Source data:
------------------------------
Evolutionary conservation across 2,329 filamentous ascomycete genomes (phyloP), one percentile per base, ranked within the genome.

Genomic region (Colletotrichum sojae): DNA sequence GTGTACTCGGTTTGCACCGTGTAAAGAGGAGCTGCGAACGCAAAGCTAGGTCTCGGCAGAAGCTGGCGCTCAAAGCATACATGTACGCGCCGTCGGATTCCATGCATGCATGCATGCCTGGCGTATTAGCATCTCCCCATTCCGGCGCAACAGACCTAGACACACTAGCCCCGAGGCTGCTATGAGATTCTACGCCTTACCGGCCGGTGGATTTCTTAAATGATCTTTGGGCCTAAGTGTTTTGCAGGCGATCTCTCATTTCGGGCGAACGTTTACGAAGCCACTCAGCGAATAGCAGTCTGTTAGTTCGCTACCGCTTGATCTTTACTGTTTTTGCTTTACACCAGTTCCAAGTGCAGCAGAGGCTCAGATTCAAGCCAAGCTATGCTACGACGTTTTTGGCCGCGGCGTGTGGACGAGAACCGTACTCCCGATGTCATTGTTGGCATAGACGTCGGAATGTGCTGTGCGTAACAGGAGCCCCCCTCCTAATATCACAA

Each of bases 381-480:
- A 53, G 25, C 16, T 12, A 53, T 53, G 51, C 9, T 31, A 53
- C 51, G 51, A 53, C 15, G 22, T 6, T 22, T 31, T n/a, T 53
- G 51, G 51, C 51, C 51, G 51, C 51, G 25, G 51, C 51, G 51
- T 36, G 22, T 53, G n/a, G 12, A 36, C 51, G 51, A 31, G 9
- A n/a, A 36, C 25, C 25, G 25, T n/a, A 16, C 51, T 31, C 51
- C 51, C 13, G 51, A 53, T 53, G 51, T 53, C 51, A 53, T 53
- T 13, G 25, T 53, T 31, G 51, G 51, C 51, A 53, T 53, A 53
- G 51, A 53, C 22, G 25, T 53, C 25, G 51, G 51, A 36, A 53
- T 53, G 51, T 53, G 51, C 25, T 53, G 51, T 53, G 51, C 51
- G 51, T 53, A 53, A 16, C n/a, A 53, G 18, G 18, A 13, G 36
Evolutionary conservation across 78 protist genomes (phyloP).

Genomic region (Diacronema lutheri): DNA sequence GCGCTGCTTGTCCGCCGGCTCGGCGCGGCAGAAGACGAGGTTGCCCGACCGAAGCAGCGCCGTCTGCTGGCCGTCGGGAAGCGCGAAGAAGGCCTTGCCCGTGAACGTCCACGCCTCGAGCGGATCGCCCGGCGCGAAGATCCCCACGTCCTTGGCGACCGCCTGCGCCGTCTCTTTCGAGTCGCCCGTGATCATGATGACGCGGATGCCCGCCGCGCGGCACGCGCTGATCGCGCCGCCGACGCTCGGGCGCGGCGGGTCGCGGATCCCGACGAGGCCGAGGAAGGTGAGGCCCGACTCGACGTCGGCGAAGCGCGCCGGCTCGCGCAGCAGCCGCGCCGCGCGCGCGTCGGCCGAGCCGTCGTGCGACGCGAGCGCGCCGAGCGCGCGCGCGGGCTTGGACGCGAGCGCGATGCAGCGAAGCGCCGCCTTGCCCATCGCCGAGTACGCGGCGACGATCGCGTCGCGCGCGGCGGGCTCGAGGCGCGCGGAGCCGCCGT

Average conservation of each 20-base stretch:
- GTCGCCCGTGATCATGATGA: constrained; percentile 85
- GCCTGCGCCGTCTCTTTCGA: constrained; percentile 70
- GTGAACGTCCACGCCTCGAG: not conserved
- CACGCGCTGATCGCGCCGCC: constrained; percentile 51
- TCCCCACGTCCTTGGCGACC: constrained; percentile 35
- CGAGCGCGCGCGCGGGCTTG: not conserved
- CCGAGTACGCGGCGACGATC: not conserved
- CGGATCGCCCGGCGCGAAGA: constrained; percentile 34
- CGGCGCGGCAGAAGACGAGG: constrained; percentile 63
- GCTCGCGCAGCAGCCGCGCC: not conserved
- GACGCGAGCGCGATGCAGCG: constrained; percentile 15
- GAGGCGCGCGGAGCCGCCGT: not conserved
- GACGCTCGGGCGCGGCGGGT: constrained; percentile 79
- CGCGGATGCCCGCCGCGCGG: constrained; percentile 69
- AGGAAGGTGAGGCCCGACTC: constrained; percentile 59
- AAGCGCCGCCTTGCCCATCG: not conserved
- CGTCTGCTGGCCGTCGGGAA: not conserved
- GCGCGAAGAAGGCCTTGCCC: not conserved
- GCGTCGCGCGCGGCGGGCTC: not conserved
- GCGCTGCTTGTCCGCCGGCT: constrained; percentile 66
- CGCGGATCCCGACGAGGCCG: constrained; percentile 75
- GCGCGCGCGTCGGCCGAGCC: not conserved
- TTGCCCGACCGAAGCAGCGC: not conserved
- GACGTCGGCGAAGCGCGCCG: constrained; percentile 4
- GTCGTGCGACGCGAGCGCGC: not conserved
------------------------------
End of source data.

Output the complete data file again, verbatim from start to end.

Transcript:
Evolutionary conservation across 2,329 filamentous ascomycete genomes (phyloP), one percentile per base, ranked within the genome.

Genomic region (Colletotrichum sojae): DNA sequence GTGTACTCGGTTTGCACCGTGTAAAGAGGAGCTGCGAACGCAAAGCTAGGTCTCGGCAGAAGCTGGCGCTCAAAGCATACATGTACGCGCCGTCGGATTCCATGCATGCATGCATGCCTGGCGTATTAGCATCTCCCCATTCCGGCGCAACAGACCTAGACACACTAGCCCCGAGGCTGCTATGAGATTCTACGCCTTACCGGCCGGTGGATTTCTTAAATGATCTTTGGGCCTAAGTGTTTTGCAGGCGATCTCTCATTTCGGGCGAACGTTTACGAAGCCACTCAGCGAATAGCAGTCTGTTAGTTCGCTACCGCTTGATCTTTACTGTTTTTGCTTTACACCAGTTCCAAGTGCAGCAGAGGCTCAGATTCAAGCCAAGCTATGCTACGACGTTTTTGGCCGCGGCGTGTGGACGAGAACCGTACTCCCGATGTCATTGTTGGCATAGACGTCGGAATGTGCTGTGCGTAACAGGAGCCCCCCTCCTAATATCACAA

Each of bases 381-480:
- A 53, G 25, C 16, T 12, A 53, T 53, G 51, C 9, T 31, A 53
- C 51, G 51, A 53, C 15, G 22, T 6, T 22, T 31, T n/a, T 53
- G 51, G 51, C 51, C 51, G 51, C 51, G 25, G 51, C 51, G 51
- T 36, G 22, T 53, G n/a, G 12, A 36, C 51, G 51, A 31, G 9
- A n/a, A 36, C 25, C 25, G 25, T n/a, A 16, C 51, T 31, C 51
- C 51, C 13, G 51, A 53, T 53, G 51, T 53, C 51, A 53, T 53
- T 13, G 25, T 53, T 31, G 51, G 51, C 51, A 53, T 53, A 53
- G 51, A 53, C 22, G 25, T 53, C 25, G 51, G 51, A 36, A 53
- T 53, G 51, T 53, G 51, C 25, T 53, G 51, T 53, G 51, C 51
- G 51, T 53, A 53, A 16, C n/a, A 53, G 18, G 18, A 13, G 36
Evolutionary conservation across 78 protist genomes (phyloP).

Genomic region (Diacronema lutheri): DNA sequence GCGCTGCTTGTCCGCCGGCTCGGCGCGGCAGAAGACGAGGTTGCCCGACCGAAGCAGCGCCGTCTGCTGGCCGTCGGGAAGCGCGAAGAAGGCCTTGCCCGTGAACGTCCACGCCTCGAGCGGATCGCCCGGCGCGAAGATCCCCACGTCCTTGGCGACCGCCTGCGCCGTCTCTTTCGAGTCGCCCGTGATCATGATGACGCGGATGCCCGCCGCGCGGCACGCGCTGATCGCGCCGCCGACGCTCGGGCGCGGCGGGTCGCGGATCCCGACGAGGCCGAGGAAGGTGAGGCCCGACTCGACGTCGGCGAAGCGCGCCGGCTCGCGCAGCAGCCGCGCCGCGCGCGCGTCGGCCGAGCCGTCGTGCGACGCGAGCGCGCCGAGCGCGCGCGCGGGCTTGGACGCGAGCGCGATGCAGCGAAGCGCCGCCTTGCCCATCGCCGAGTACGCGGCGACGATCGCGTCGCGCGCGGCGGGCTCGAGGCGCGCGGAGCCGCCGT

Average conservation of each 20-base stretch:
- GTCGCCCGTGATCATGATGA: constrained; percentile 85
- GCCTGCGCCGTCTCTTTCGA: constrained; percentile 70
- GTGAACGTCCACGCCTCGAG: not conserved
- CACGCGCTGATCGCGCCGCC: constrained; percentile 51
- TCCCCACGTCCTTGGCGACC: constrained; percentile 35
- CGAGCGCGCGCGCGGGCTTG: not conserved
- CCGAGTACGCGGCGACGATC: not conserved
- CGGATCGCCCGGCGCGAAGA: constrained; percentile 34
- CGGCGCGGCAGAAGACGAGG: constrained; percentile 63
- GCTCGCGCAGCAGCCGCGCC: not conserved
- GACGCGAGCGCGATGCAGCG: constrained; percentile 15
- GAGGCGCGCGGAGCCGCCGT: not conserved
- GACGCTCGGGCGCGGCGGGT: constrained; percentile 79
- CGCGGATGCCCGCCGCGCGG: constrained; percentile 69
- AGGAAGGTGAGGCCCGACTC: constrained; percentile 59
- AAGCGCCGCCTTGCCCATCG: not conserved
- CGTCTGCTGGCCGTCGGGAA: not conserved
- GCGCGAAGAAGGCCTTGCCC: not conserved
- GCGTCGCGCGCGGCGGGCTC: not conserved
- GCGCTGCTTGTCCGCCGGCT: constrained; percentile 66
- CGCGGATCCCGACGAGGCCG: constrained; percentile 75
- GCGCGCGCGTCGGCCGAGCC: not conserved
- TTGCCCGACCGAAGCAGCGC: not conserved
- GACGTCGGCGAAGCGCGCCG: constrained; percentile 4
- GTCGTGCGACGCGAGCGCGC: not conserved